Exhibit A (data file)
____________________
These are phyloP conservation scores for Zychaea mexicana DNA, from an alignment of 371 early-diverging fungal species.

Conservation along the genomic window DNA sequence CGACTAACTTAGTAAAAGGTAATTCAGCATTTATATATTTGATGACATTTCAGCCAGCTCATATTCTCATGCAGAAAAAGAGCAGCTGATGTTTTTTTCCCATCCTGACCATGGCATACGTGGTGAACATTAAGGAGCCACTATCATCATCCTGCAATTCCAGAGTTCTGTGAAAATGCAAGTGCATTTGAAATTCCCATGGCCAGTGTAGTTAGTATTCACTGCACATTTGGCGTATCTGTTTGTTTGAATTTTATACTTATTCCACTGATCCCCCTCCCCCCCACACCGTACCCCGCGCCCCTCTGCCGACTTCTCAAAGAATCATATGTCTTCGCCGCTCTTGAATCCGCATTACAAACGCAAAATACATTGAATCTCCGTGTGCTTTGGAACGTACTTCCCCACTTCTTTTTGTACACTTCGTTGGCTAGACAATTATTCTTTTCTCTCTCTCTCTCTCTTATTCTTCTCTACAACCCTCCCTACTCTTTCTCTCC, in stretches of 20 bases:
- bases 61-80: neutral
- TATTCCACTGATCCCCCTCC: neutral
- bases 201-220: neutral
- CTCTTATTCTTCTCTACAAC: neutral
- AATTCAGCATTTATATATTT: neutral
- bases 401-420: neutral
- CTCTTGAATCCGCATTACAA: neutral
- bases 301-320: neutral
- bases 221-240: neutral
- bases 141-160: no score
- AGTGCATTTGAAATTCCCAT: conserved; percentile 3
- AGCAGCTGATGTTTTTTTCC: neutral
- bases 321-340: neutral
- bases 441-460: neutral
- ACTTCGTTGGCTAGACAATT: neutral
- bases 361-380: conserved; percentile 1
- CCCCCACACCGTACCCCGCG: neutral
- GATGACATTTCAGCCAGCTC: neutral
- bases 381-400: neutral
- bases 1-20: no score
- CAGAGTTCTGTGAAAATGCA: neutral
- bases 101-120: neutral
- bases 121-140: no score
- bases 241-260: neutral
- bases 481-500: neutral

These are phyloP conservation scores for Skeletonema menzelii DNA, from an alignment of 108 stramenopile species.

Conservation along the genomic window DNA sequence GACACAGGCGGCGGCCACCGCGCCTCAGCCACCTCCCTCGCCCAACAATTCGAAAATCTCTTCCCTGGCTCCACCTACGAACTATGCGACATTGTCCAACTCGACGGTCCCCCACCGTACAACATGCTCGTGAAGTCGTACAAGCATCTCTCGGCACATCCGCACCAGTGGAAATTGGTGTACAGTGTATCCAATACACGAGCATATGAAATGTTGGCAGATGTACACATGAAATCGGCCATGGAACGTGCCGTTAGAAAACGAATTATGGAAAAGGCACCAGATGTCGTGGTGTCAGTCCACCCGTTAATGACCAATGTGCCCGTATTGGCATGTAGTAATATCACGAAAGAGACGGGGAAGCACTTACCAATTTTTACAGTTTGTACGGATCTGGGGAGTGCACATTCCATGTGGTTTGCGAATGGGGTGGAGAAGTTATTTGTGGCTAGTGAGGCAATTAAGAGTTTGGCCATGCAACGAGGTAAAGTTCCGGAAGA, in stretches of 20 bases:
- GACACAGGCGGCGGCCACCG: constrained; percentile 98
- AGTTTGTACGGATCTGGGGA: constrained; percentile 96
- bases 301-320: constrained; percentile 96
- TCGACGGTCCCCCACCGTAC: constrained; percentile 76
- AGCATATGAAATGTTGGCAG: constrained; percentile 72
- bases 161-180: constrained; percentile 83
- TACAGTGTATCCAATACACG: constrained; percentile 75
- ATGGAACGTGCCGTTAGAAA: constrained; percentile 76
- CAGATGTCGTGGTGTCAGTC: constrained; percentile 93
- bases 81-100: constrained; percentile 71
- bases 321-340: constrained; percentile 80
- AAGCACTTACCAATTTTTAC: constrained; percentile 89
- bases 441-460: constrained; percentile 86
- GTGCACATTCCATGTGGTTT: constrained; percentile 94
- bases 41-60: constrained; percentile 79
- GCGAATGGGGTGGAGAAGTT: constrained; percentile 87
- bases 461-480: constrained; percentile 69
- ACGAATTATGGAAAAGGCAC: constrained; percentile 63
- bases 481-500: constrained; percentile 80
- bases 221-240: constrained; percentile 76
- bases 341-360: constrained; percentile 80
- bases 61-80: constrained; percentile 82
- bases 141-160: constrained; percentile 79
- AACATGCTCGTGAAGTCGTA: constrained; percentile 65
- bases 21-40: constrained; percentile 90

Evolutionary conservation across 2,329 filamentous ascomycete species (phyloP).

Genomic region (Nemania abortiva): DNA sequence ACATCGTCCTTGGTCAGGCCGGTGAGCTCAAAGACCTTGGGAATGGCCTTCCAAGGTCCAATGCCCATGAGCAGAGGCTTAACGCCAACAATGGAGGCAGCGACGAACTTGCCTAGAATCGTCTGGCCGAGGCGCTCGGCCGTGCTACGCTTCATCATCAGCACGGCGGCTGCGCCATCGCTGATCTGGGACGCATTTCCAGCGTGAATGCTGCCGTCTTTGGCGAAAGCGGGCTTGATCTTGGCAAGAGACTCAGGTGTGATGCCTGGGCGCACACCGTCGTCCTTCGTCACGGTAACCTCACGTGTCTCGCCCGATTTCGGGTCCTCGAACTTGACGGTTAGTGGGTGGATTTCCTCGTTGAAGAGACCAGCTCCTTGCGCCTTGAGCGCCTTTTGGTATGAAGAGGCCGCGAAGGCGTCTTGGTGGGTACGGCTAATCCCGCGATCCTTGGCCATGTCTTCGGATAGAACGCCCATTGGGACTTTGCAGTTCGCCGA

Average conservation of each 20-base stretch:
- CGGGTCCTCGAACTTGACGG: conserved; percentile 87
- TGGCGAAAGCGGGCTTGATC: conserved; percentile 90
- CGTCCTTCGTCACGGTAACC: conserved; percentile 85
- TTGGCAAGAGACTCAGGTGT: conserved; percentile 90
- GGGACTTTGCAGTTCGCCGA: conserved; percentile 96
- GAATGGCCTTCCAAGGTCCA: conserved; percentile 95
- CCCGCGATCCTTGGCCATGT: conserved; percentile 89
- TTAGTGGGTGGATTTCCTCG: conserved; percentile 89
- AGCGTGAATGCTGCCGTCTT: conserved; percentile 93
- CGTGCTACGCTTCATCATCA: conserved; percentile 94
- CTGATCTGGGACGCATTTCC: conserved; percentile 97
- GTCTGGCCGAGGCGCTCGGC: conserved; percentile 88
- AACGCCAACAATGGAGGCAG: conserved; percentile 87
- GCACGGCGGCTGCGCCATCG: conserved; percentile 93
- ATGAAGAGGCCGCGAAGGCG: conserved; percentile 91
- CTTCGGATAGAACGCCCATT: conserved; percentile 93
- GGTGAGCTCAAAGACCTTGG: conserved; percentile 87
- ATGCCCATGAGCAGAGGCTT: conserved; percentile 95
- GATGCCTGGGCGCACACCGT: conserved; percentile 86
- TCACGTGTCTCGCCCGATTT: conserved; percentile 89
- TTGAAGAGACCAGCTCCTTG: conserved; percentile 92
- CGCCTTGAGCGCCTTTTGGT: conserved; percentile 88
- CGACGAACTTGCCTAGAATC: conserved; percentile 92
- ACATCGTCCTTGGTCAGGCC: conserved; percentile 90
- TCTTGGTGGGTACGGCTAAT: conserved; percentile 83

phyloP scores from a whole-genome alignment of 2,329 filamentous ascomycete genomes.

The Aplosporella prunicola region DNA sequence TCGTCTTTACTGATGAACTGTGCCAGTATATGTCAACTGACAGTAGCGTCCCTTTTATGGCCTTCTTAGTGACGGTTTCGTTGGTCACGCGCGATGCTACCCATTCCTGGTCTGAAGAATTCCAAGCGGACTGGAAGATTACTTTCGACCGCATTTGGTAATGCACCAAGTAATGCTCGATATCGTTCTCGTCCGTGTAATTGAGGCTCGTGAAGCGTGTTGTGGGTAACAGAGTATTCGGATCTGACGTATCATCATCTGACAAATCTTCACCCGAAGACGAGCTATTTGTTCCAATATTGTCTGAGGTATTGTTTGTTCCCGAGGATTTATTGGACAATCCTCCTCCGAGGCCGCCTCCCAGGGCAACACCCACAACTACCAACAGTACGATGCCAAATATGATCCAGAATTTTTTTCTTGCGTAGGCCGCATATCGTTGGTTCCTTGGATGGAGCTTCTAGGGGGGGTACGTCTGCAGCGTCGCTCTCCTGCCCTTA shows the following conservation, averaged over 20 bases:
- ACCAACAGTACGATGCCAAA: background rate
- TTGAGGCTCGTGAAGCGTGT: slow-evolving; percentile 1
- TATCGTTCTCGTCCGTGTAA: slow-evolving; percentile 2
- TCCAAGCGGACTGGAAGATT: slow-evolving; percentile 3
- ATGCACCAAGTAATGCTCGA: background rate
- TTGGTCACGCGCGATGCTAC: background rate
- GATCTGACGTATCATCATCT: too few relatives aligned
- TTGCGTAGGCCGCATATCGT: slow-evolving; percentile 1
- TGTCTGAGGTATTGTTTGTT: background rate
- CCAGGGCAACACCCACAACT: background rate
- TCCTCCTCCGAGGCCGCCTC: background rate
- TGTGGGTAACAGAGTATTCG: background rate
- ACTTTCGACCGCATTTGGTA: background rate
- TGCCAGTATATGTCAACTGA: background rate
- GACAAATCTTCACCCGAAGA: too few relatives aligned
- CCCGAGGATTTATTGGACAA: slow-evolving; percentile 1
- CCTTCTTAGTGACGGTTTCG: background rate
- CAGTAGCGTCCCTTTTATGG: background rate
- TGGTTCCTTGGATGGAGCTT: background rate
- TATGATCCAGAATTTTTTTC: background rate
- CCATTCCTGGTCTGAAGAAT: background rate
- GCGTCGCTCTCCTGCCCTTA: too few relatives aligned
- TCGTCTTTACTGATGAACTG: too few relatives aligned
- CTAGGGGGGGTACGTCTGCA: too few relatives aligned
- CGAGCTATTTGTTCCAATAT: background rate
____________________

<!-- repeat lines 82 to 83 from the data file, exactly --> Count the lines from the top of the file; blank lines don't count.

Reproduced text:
- TCTTGGTGGGTACGGCTAAT: conserved; percentile 83

phyloP scores from a whole-genome alignment of 2,329 filamentous ascomycete genomes.